Sunday, February 8, 2015

Everyone Has a Purpose

My kids are awesome.

They amaze me, teach me, and frequently inspire me. 

Most of the greatness they bring to Room #216 is already inside them. I just try and find a way to bring it out. Sometimes I get to see it during our time together, often just glimpses or little insights to what they'll become. Most times, I don't get to see their greatness until they leave Room 216, if ever.

A few of my kids have been coming up at recess this quarter to keep their friend, recently burdened by crutches, company while the rest of the sixth grade ran around blowing off steam somewhere.

The group has helped me do some minor chores and run some errands, but mostly they just talk and judge my lunchtime music.

The other day after I had left the trio in the room, ran some copies, and then picked up the rest of the class, we started math class like always and I noticed a change in the room. In the middle of explaining mean absolute deviation to a bunch of 12 yr-olds, while trying to make it meaningful and relevant to them, I noticed a mass of angled writing at the rear of the room in our maker space. My kids had written something on the board while I was away.

I wasn't surprised by the presence of the writing, I write on the whiteboard, why can't they? One of the things other students or guest teachers comment on is the lack of posted rules in our room. There are none. If you need a drink, get a drink. If your pencil is dull, get up and sharpen it. We have goals not rules, that guide our actions, and we don't need a list of don'ts to remind us what we are trying to become.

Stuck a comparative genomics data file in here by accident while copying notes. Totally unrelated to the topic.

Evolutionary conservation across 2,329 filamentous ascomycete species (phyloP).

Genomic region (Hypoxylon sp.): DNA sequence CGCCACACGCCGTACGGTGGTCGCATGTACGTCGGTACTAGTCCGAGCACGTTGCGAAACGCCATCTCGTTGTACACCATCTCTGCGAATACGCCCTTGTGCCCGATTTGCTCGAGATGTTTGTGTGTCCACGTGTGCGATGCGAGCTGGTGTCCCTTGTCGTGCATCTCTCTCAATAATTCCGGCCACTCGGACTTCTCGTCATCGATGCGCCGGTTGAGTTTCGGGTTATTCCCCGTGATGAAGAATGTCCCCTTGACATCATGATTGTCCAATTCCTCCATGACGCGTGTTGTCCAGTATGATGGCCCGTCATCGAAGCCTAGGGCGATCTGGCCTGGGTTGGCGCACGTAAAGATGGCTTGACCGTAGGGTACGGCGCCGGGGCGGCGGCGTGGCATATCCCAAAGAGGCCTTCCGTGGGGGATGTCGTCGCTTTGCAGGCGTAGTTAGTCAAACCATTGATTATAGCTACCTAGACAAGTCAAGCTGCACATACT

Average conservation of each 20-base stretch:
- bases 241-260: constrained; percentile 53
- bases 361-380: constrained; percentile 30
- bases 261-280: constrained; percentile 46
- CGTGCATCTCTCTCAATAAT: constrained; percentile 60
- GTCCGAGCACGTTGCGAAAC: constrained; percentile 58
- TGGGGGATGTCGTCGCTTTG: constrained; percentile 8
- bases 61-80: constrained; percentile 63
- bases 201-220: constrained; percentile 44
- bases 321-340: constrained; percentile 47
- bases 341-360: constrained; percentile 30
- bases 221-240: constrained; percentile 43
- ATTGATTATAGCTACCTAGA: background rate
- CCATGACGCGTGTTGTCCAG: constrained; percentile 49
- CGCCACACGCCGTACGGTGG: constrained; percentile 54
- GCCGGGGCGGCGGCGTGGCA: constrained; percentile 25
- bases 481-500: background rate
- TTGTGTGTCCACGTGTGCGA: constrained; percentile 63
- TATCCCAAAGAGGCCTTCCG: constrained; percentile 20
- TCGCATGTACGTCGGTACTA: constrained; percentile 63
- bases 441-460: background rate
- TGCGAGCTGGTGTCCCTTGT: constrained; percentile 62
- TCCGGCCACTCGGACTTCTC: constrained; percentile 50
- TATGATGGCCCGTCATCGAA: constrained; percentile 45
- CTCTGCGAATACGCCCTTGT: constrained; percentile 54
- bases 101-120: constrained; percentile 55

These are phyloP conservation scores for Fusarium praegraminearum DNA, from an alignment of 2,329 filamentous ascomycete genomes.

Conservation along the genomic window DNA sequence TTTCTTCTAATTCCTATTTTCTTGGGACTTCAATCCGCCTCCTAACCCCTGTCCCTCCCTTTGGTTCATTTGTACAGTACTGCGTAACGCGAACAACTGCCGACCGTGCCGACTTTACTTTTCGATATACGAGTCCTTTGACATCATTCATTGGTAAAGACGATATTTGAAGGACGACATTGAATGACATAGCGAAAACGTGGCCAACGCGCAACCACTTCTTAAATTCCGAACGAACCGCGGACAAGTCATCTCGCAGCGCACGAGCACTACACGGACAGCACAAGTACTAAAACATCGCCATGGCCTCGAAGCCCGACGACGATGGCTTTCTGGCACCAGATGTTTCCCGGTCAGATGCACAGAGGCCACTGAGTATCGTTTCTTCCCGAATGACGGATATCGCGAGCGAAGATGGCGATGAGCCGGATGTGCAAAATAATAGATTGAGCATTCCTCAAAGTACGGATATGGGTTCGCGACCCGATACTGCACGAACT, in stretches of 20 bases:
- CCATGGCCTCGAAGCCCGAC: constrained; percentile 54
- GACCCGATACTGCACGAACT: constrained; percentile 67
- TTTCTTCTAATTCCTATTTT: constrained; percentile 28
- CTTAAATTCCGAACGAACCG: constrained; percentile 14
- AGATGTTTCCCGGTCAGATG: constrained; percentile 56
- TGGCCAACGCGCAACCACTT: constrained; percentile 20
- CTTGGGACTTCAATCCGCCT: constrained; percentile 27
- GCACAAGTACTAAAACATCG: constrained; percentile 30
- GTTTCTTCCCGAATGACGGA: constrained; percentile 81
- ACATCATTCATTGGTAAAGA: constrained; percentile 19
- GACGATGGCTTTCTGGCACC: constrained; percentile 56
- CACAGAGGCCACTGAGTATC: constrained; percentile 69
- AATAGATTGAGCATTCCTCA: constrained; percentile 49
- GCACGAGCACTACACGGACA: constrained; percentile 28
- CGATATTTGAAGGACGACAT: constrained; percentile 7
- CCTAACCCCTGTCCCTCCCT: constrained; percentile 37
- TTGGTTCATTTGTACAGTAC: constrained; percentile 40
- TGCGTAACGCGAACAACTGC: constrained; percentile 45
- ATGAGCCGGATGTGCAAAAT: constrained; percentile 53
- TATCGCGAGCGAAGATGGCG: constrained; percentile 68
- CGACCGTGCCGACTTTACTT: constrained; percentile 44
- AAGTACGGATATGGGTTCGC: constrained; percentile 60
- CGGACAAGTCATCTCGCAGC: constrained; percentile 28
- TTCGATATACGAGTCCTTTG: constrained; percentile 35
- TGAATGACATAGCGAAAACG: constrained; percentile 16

I couldn't quite make out the words, but their presence and volume was enough to make me wonder what message they formed until we started our in-class lesson practice. So as soon as I turned the class loose on their work, I headed for the back of the room.

It read (no edits):

Everyone has a purpose

Don't let someone down your day.
Only let them make all of your days happy.
And if they don't, maybe someone else was meant to.
But maybe that someone was only destined to be met if your not held backbit someone tainting your days, or memories.

That person will only hold you back.
We all have that person who will fill your days and memories with hope, dream, and happiness.

If you can't find the person who make all of your days, and memories happy, then be that person for someone else. 
-Here's that person

Wow! What were you doing when you were twelve?

The simple freedom of letting kids write on a whiteboard created an opportunity for this student to express themselves. I'm glad they felt comfortable enough to express something that was inside them and they had a medium to get it out.

No list of rules can do that for a kid.

Thanks for reading.

I'm on Twitter @YourKidsTeacher

Wednesday, December 24, 2014

Rain or Shine, Sleet or Snow

I get up early and I get to work even earlier. I know that's not really possible, but it sure feels like it sometimes. Despite the fact that I'm a morning person, my pre-dawn routine is a necessity and not entirely by choice. If I didn't beat my wife and high-school junior into and out of the shower every morning, my arrival time at school would be less than ideal. So my alarm goes off about 40 minutes before my good dog pup gets his first crack at breakfast at 6am.